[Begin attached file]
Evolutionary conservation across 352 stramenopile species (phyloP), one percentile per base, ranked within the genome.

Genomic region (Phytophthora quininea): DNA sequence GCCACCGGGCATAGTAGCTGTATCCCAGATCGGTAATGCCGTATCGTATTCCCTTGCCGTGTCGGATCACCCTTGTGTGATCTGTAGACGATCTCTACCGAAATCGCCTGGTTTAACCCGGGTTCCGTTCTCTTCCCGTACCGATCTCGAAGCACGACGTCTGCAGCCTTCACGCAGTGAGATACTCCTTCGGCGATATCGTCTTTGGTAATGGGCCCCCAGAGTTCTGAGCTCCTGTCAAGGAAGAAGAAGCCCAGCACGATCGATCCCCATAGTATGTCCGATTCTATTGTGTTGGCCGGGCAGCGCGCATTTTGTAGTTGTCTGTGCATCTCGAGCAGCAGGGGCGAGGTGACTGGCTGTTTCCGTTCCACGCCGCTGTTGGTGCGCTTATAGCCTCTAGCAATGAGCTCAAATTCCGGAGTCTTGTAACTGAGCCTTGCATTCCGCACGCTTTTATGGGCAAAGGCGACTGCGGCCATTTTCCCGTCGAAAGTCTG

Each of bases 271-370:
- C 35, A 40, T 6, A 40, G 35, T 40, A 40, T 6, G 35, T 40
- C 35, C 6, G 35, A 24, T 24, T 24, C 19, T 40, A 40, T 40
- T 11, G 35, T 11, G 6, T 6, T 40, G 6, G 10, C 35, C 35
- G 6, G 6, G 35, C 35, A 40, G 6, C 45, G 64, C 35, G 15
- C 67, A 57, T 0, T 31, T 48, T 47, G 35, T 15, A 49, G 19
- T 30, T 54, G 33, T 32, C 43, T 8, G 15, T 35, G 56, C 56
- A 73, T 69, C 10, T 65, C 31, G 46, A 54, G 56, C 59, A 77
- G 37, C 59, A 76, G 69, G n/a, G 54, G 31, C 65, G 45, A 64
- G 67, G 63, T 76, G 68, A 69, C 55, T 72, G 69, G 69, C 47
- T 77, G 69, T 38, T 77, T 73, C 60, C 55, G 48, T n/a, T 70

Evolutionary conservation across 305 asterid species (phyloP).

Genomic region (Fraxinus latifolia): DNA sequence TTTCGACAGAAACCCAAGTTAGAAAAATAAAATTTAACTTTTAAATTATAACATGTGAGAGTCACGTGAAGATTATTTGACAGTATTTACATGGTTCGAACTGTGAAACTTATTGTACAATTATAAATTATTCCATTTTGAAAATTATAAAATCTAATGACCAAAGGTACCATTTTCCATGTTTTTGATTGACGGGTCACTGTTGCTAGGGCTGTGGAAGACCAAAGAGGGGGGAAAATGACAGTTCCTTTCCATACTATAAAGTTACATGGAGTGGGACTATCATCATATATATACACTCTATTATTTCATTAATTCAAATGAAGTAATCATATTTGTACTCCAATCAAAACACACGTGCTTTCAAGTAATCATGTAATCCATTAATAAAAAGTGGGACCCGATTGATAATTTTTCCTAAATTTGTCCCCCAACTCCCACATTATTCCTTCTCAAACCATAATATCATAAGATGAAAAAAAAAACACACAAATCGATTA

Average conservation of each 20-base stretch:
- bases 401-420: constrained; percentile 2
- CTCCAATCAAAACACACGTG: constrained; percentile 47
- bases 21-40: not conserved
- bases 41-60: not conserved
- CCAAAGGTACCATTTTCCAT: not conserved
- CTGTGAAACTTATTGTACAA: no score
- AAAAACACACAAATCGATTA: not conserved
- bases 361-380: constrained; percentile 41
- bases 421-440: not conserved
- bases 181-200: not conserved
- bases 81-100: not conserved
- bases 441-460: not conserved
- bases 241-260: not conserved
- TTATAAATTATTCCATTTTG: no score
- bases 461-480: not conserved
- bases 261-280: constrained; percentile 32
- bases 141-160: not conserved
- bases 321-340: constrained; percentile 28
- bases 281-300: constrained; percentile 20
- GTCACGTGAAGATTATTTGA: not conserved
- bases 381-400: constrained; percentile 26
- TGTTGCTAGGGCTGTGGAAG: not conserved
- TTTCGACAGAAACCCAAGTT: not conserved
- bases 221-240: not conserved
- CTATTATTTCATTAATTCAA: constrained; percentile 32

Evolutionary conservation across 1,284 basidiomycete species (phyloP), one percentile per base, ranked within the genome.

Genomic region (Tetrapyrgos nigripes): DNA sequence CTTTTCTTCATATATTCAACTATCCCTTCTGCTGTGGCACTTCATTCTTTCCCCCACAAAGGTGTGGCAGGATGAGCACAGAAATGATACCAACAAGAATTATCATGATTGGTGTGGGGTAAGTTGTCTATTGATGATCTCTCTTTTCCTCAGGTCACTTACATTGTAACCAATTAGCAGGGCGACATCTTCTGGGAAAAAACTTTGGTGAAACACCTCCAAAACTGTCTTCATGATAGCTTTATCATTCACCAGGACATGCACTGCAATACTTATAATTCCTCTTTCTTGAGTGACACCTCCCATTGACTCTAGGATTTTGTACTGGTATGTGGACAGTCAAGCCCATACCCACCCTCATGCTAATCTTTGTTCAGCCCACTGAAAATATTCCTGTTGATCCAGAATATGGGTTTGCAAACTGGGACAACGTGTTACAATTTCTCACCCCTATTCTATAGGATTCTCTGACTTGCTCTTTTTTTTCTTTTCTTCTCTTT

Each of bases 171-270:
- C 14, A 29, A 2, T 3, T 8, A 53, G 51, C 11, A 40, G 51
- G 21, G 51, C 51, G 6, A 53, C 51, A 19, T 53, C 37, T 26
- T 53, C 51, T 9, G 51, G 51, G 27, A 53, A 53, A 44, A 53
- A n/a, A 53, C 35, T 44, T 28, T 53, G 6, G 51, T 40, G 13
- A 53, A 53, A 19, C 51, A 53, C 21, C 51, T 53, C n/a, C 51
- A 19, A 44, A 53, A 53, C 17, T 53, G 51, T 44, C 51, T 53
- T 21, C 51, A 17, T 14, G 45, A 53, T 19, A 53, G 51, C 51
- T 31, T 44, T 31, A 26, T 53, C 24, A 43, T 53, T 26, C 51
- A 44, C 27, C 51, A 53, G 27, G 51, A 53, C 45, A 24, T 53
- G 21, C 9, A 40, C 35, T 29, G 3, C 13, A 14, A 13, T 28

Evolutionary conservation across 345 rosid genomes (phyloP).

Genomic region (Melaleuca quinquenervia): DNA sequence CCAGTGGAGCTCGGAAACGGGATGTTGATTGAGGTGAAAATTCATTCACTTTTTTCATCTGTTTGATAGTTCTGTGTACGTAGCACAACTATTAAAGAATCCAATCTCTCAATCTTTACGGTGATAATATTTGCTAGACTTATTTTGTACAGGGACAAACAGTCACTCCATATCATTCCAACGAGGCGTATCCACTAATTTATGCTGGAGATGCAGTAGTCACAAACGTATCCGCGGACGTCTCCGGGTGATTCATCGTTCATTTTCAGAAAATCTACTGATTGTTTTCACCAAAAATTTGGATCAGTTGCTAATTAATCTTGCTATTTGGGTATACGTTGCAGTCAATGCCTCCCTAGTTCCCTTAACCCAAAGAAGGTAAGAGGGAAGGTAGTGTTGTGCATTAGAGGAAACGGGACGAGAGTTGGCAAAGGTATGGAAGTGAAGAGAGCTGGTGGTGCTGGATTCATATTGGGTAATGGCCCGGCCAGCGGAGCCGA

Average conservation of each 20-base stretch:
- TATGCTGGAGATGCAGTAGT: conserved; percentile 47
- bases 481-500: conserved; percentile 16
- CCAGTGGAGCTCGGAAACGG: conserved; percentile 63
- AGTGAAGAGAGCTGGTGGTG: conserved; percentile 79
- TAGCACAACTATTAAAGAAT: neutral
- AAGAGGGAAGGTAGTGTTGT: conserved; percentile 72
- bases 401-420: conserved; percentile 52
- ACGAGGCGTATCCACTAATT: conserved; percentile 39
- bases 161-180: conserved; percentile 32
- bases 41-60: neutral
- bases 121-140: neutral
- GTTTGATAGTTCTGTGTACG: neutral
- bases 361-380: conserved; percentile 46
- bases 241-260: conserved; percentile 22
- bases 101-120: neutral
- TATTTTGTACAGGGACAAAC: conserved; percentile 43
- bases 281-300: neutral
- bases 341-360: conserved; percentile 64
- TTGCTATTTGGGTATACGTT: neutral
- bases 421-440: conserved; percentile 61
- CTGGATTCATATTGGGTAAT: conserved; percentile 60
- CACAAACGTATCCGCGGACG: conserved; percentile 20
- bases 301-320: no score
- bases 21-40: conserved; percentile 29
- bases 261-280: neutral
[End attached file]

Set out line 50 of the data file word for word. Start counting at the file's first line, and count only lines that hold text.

- A 19, A 44, A 53, A 53, C 17, T 53, G 51, T 44, C 51, T 53